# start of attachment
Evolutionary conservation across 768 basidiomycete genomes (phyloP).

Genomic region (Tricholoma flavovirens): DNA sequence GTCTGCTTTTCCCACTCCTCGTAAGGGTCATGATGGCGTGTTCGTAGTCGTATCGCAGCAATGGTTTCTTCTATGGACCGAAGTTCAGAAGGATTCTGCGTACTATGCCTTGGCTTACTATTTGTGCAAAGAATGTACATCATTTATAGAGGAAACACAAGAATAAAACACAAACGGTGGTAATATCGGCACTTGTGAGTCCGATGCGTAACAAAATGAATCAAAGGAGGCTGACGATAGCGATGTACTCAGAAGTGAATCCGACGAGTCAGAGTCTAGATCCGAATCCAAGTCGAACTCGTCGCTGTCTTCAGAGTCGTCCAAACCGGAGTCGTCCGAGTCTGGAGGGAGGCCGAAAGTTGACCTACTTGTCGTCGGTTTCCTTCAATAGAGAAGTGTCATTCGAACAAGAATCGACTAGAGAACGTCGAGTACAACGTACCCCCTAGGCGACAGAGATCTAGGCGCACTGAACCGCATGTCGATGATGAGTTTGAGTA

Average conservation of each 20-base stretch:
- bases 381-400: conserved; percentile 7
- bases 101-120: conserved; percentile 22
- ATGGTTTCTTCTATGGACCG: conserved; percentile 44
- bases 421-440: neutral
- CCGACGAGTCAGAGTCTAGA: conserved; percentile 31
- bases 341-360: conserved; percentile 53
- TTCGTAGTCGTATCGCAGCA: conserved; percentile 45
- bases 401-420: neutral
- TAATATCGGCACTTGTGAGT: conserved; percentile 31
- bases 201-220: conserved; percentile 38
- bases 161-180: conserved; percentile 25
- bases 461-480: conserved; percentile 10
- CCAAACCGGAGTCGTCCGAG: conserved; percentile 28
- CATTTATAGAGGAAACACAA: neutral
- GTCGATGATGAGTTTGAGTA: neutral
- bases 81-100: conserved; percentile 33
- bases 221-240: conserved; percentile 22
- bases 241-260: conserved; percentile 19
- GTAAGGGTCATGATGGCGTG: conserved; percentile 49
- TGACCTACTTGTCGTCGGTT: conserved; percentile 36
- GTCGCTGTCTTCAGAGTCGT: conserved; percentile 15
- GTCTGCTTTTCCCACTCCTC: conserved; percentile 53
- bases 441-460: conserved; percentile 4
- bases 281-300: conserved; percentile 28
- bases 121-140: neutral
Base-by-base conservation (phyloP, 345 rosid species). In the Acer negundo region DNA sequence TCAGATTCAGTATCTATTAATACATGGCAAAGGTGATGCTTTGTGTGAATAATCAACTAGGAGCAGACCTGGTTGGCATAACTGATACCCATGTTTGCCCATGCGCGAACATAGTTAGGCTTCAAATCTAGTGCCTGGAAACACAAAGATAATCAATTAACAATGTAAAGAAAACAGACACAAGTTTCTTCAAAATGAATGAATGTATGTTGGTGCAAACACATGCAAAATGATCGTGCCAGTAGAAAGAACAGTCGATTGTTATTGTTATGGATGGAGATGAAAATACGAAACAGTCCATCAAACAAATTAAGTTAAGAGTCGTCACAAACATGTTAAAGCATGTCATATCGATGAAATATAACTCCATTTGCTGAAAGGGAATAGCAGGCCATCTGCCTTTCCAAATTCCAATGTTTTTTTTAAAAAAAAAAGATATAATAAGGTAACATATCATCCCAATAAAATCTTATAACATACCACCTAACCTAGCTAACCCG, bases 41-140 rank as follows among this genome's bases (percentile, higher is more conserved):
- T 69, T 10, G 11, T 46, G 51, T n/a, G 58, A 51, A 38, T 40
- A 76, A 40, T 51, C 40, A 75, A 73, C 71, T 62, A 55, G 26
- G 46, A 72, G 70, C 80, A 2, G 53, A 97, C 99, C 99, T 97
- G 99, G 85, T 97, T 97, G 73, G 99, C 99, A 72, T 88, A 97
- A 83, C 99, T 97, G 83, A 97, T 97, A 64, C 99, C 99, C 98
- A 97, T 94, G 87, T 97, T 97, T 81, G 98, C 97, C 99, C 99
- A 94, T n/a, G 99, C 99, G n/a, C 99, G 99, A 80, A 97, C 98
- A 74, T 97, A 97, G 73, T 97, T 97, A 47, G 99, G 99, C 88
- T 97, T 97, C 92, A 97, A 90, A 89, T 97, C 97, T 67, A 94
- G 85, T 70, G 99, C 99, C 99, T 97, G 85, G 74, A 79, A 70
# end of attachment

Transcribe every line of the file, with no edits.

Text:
Evolutionary conservation across 768 basidiomycete genomes (phyloP).

Genomic region (Tricholoma flavovirens): DNA sequence GTCTGCTTTTCCCACTCCTCGTAAGGGTCATGATGGCGTGTTCGTAGTCGTATCGCAGCAATGGTTTCTTCTATGGACCGAAGTTCAGAAGGATTCTGCGTACTATGCCTTGGCTTACTATTTGTGCAAAGAATGTACATCATTTATAGAGGAAACACAAGAATAAAACACAAACGGTGGTAATATCGGCACTTGTGAGTCCGATGCGTAACAAAATGAATCAAAGGAGGCTGACGATAGCGATGTACTCAGAAGTGAATCCGACGAGTCAGAGTCTAGATCCGAATCCAAGTCGAACTCGTCGCTGTCTTCAGAGTCGTCCAAACCGGAGTCGTCCGAGTCTGGAGGGAGGCCGAAAGTTGACCTACTTGTCGTCGGTTTCCTTCAATAGAGAAGTGTCATTCGAACAAGAATCGACTAGAGAACGTCGAGTACAACGTACCCCCTAGGCGACAGAGATCTAGGCGCACTGAACCGCATGTCGATGATGAGTTTGAGTA

Average conservation of each 20-base stretch:
- bases 381-400: conserved; percentile 7
- bases 101-120: conserved; percentile 22
- ATGGTTTCTTCTATGGACCG: conserved; percentile 44
- bases 421-440: neutral
- CCGACGAGTCAGAGTCTAGA: conserved; percentile 31
- bases 341-360: conserved; percentile 53
- TTCGTAGTCGTATCGCAGCA: conserved; percentile 45
- bases 401-420: neutral
- TAATATCGGCACTTGTGAGT: conserved; percentile 31
- bases 201-220: conserved; percentile 38
- bases 161-180: conserved; percentile 25
- bases 461-480: conserved; percentile 10
- CCAAACCGGAGTCGTCCGAG: conserved; percentile 28
- CATTTATAGAGGAAACACAA: neutral
- GTCGATGATGAGTTTGAGTA: neutral
- bases 81-100: conserved; percentile 33
- bases 221-240: conserved; percentile 22
- bases 241-260: conserved; percentile 19
- GTAAGGGTCATGATGGCGTG: conserved; percentile 49
- TGACCTACTTGTCGTCGGTT: conserved; percentile 36
- GTCGCTGTCTTCAGAGTCGT: conserved; percentile 15
- GTCTGCTTTTCCCACTCCTC: conserved; percentile 53
- bases 441-460: conserved; percentile 4
- bases 281-300: conserved; percentile 28
- bases 121-140: neutral
Base-by-base conservation (phyloP, 345 rosid species). In the Acer negundo region DNA sequence TCAGATTCAGTATCTATTAATACATGGCAAAGGTGATGCTTTGTGTGAATAATCAACTAGGAGCAGACCTGGTTGGCATAACTGATACCCATGTTTGCCCATGCGCGAACATAGTTAGGCTTCAAATCTAGTGCCTGGAAACACAAAGATAATCAATTAACAATGTAAAGAAAACAGACACAAGTTTCTTCAAAATGAATGAATGTATGTTGGTGCAAACACATGCAAAATGATCGTGCCAGTAGAAAGAACAGTCGATTGTTATTGTTATGGATGGAGATGAAAATACGAAACAGTCCATCAAACAAATTAAGTTAAGAGTCGTCACAAACATGTTAAAGCATGTCATATCGATGAAATATAACTCCATTTGCTGAAAGGGAATAGCAGGCCATCTGCCTTTCCAAATTCCAATGTTTTTTTTAAAAAAAAAAGATATAATAAGGTAACATATCATCCCAATAAAATCTTATAACATACCACCTAACCTAGCTAACCCG, bases 41-140 rank as follows among this genome's bases (percentile, higher is more conserved):
- T 69, T 10, G 11, T 46, G 51, T n/a, G 58, A 51, A 38, T 40
- A 76, A 40, T 51, C 40, A 75, A 73, C 71, T 62, A 55, G 26
- G 46, A 72, G 70, C 80, A 2, G 53, A 97, C 99, C 99, T 97
- G 99, G 85, T 97, T 97, G 73, G 99, C 99, A 72, T 88, A 97
- A 83, C 99, T 97, G 83, A 97, T 97, A 64, C 99, C 99, C 98
- A 97, T 94, G 87, T 97, T 97, T 81, G 98, C 97, C 99, C 99
- A 94, T n/a, G 99, C 99, G n/a, C 99, G 99, A 80, A 97, C 98
- A 74, T 97, A 97, G 73, T 97, T 97, A 47, G 99, G 99, C 88
- T 97, T 97, C 92, A 97, A 90, A 89, T 97, C 97, T 67, A 94
- G 85, T 70, G 99, C 99, C 99, T 97, G 85, G 74, A 79, A 70